photography

Honoring the historic work of Hyungwon Kang

Captions

1. Korean American volunteers shelter behind a forklift during a confrontation with demonstrators, many of them also armed. “They were merely trying to protect what was rightfully their own,” remembered Hyungwon Kang, whose Los Angeles Times photos of Koreatown storeowners were included in the 1993 Pulitzer Prize in Spot News category. “When their stores went up in flames, they lost life savings; they lost everything.”

2. Hyungwon Kang captured this moment of Payless Market storeowner Cornelius Pettus desperately throwing a pail of water at the neighboring Ace Glass store, trying to keep the fire from spreading to his own business. Pettus would battle the fire alone for the next 72 hours. Kang and Pettus have kept in touch since that moment.

3. On May 1, 1992, Hyungwon Kang witnessed local residents and neighbors banding together not only to save a shopping center on fire but also to save their own apartment building from burning down.

4. Hyungwon Kang’s photo of outnumbered law enforcement standing outside a burning shopping mall on the corner of 6th and Western in Koreatown shows how Los Angeles law enforcement and firefighters were unprepared for the protests and fires that erupted across Los Angeles after the “Not guilty” verdicts in the LAPD beating trial of unarmed Black motorist Rodney King.

5. Hyungwon Kang documented many fires that spread across Los Angeles’ Koreatown during the 1992 L.A. uprising, including this mall which would later be rebuilt. The fires and destruction caused $1 billion dollars in damage, almost half disproportionately in Koreatown.

6. Los Angeles Times photographer Hyungwon Kang captured the last LAPD police cruiser leaving Florence and Normandie on April 29, 1992. “When I heard ‘All units, all units, evacuate from Florence and Normandie!’ on the police scanner, that’s when I knew there was trouble, and that it was going to grow into a bigger problem,” Kang said.

7. Hyungwon Kang documented this photo for the Los Angeles Times of a security guard for California Market in Koreatown, along with armed employees and volunteers, guarding their store from an angry crowd on the second day in a row of civil unrest. Many Korean immigrant men had firearms training in South Korean military which requires three years of mandatory military service for all men 18-28.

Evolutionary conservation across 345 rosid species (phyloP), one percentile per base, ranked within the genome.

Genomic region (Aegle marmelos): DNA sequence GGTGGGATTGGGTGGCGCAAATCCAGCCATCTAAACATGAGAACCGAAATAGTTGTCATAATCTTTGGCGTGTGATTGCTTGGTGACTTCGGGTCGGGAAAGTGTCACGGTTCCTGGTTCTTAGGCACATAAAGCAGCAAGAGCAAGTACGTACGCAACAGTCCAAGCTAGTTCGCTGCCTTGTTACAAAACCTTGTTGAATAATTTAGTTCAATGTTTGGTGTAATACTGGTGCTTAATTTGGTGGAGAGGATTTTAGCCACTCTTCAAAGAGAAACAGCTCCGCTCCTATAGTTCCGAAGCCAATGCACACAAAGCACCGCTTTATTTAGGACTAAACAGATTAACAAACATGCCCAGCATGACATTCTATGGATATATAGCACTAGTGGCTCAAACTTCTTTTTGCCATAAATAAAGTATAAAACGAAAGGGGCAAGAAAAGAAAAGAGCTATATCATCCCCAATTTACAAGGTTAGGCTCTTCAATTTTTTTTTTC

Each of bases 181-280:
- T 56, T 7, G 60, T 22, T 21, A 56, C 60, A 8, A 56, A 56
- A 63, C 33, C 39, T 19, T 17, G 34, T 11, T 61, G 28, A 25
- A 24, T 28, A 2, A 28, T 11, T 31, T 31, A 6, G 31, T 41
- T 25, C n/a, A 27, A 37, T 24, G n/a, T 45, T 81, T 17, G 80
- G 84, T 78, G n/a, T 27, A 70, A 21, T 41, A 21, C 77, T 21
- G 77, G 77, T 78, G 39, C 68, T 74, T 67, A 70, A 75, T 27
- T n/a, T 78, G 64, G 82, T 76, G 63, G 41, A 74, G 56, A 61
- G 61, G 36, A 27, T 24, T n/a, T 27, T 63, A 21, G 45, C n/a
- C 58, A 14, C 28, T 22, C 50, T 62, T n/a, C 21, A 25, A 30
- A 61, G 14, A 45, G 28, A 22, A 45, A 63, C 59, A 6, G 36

8. Eighteen-year-old Edward Jae Song Lee was shot and killed in the crossfire while trying to protect a store in Koreatown. Over 5,000 people gathered for Lee’s funeral procession and parade in Koreatown. Hyungwon Kang’s photo shows one of Lee’s friends holding his portrait while pallbearers carry his coffin to be buried at the Forest Lawn Memorial Park cemetery in the Hollywood Hills.

Hyungwon Kang

Hyungwon Kang, a seasoned photojournalist, relocated to the United States from South Korea at age 13 and attended UCLA. Kang spent the subsequent three decades on the front lines of international news coverage for renowned media outlets like the Los Angeles Times, The Associated Press, and Thomson Reuters. In 1987, he was dispatched to South Korea to cover the June Democracy Movement and the country’s first direct presidential election. He won two Pulitzer Prizes, the journalistic equivalent of the Nobel Prize, in 1993 and 1999 for his coverage of the 1992 Los Angeles Riots and the Clinton-Lewinsky scandal, respectively. Following this, he covered the White House as part of the White House press corps, immortalizing historic moments of both American presidents and visiting South Korean dignitaries through his lens. Now, after more than 30 years of an illustrious career in the U.S., he has returned to Korea to rediscover and document its unique traditions and rich cultural heritage.

Work credits: Senior Photographer/Senior Pictures Editor (Assignment Editor), Reuters (2001-2019) Photographer/Editor, The White House (2000-2001) Administrative (Managing) Photo Editor, Washington, D.C., The Associated Press (1997-2000) Photographer/Editor, Los Angeles Times (1987-1997) Pulitzer Prize for Feature Photography, Lewinsky scandal/ Impeachment of President Bill Clinton (1999) Pulitzer Prize for Spot News, Los Angeles Race Riots (1993)

Hyungwon Kang’s second photography book, Visual History of Korea, was published by Random House Korea (RHK) in September 2022. His book is available in the US online at: http://www.hanbooks.com/vihiofko.html